New Israeli Waste Treatment Facility Turns Tel Aviv's Garbage Green

The recently opened Hiriya plant, one of the largest of its kind in the world, produces refuse-derived fuel.

Zafrir Rinat
Zafrir Rinat
The new garbage disposal plant, March 26, 2017.
The new garbage disposal plant, March 26, 2017. Credit: Tomer Appelbaum
Zafrir Rinat
Zafrir Rinat

The largest and most advanced facility in Israel for treating waste recently went online near the Hiriya site outside Tel Aviv, and it is now taking in around half of all the municipal waste in the Dan region.

A large portion of the treated waste is transferred to the Nesher cement plant in Ramle, where it provides around a fifth of the fuel needed to run the plant’s ovens.

The initiative for the 400 million shekel ($109.7 million) plant came from the Dan Municipal Sanitation Association, whose members include all the large cities in the region. Both Nesher and the Veridis company, which specializes in waste and water projects, were partners in setting up the facility, which was built without government funding. It utilizes a process that produces RDF (refuse-derived fuel) and is one of the largest of its kind in the world.

Dozens of trucks arrive from the area’s cities, delivering 1,500 tons of waste daily. Their cargo is put on a number of conveyors and sorted by various means. Wet waste (organic material, primarily food scraps) are sent to a site in the Jordan Valley where it is turned into fertilizer. Metals, wood and cardboard are also separated and sent to recycling plants.

About a third of the waste, primarily plastics, is shredded, dried and sent to the ovens at the Nesher plant, where it replaces other fuels that were more polluting. About a third of the waste can be neither recycled nor burned; this sorting residue, as it’s called, is sent to a landfill. Until recently, almost all the Dan Region’s waste was being sent to a Negev landfill.

“This facility is part of a comprehensive recycling park to be erected here,” said Doron Sapir, a Tel Aviv deputy mayor and director of the sanitation association. “The facilities here will be able to serve one another. We already have a facility that sorts some 400 tons of waste a day and uses the organic material to produce energy, and it can give the new facility all the other components it separates from that waste. In return, the new facility can give it the organic material that was separated.”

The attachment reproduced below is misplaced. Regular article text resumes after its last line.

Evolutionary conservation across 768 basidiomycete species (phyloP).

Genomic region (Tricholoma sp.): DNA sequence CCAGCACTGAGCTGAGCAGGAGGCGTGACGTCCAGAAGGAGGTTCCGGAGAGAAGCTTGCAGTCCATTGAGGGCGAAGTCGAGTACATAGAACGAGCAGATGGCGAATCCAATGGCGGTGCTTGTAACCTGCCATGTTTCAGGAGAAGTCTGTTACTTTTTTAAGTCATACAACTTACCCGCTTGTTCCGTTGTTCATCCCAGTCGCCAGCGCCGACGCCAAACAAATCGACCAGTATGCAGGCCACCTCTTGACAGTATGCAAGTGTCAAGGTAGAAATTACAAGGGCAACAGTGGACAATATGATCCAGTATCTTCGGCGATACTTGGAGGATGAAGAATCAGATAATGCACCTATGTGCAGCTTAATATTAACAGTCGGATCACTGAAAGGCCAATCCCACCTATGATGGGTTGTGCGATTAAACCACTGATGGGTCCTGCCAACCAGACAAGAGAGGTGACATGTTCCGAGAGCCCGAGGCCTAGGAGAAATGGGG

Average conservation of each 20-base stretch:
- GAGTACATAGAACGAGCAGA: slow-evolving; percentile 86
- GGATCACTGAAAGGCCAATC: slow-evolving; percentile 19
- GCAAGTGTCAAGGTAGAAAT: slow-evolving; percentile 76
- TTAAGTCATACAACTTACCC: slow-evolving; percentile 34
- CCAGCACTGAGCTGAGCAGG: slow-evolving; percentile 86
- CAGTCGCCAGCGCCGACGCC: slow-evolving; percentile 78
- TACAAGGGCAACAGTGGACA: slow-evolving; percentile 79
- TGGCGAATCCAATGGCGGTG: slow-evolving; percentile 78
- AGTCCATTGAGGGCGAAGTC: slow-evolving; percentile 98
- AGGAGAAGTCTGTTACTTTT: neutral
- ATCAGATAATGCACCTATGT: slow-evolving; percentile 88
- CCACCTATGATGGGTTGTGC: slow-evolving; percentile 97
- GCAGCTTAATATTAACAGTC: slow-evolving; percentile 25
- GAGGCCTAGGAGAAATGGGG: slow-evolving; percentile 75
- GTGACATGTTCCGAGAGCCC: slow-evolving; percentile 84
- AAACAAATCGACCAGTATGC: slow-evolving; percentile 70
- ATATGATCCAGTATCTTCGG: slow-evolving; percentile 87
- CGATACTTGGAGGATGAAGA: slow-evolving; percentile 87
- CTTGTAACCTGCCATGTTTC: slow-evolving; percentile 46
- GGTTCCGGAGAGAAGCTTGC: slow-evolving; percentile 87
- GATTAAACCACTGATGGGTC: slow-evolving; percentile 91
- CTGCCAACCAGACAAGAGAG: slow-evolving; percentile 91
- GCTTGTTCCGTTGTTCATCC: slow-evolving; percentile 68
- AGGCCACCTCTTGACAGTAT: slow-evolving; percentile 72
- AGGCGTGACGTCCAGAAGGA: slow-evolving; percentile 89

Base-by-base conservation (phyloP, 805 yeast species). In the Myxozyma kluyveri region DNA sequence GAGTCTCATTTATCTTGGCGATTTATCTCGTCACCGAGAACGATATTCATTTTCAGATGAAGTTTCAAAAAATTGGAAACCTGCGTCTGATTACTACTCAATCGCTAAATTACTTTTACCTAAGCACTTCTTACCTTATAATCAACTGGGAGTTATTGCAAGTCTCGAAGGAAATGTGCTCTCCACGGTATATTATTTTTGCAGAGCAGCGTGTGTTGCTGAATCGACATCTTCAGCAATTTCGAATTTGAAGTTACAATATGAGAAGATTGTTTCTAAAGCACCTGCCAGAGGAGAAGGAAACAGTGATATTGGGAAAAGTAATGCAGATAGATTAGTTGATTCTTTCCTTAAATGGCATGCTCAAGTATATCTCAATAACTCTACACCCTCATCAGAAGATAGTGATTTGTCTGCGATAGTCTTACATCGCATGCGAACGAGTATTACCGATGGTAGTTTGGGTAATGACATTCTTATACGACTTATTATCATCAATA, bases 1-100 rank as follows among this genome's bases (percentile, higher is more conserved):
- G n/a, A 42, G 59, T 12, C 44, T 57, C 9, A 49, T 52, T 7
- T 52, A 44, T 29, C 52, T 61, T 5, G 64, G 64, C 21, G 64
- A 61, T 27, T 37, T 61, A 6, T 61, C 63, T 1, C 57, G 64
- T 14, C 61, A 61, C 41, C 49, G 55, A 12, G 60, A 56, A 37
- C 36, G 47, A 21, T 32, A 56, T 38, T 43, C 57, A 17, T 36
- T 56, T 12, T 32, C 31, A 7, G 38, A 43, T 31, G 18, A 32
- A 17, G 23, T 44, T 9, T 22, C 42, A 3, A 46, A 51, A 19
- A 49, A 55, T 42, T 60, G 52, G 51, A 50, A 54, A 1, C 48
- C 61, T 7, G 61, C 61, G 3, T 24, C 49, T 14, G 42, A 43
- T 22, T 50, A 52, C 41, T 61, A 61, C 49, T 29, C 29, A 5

That is the plan for the future, at least; this waste is now being taken to the Jordan Valley until certain financial issues between the facilities are worked out.

Those involved in building the facility said Sunday that the Environmental Protection Ministry ought to do more to encourage the construction of plants that can sort and treat municipal waste. Veridis CEO Ariel Kappon said that sorting residue sent to landfills should be accepted at a reduced rate, to acknowledge the effort made to exploit it for recycling or energy. As of now, there is no such incentive.

Nesher CEO Moshe Kaplinsky said that the cement plant in Ramle could take in double the amount of RDF that it is using now, but the Environmental Protection Ministry has set limits on the amount of such waste it can take in, a restriction that Kaplinsky says has no environmental justification.

Tel Aviv Mayor Ron Huldai took advantage of Sunday’s press tour to reiterate his firm opinion that waste separation within the cities should stop.

“It costs a lot of money and in the end the waste goes to landfills because there are no sorting or recycling facilities to accept it,” he said. “The right solution is to send the waste to an innovative sorting facility like the one that’s been built here.”

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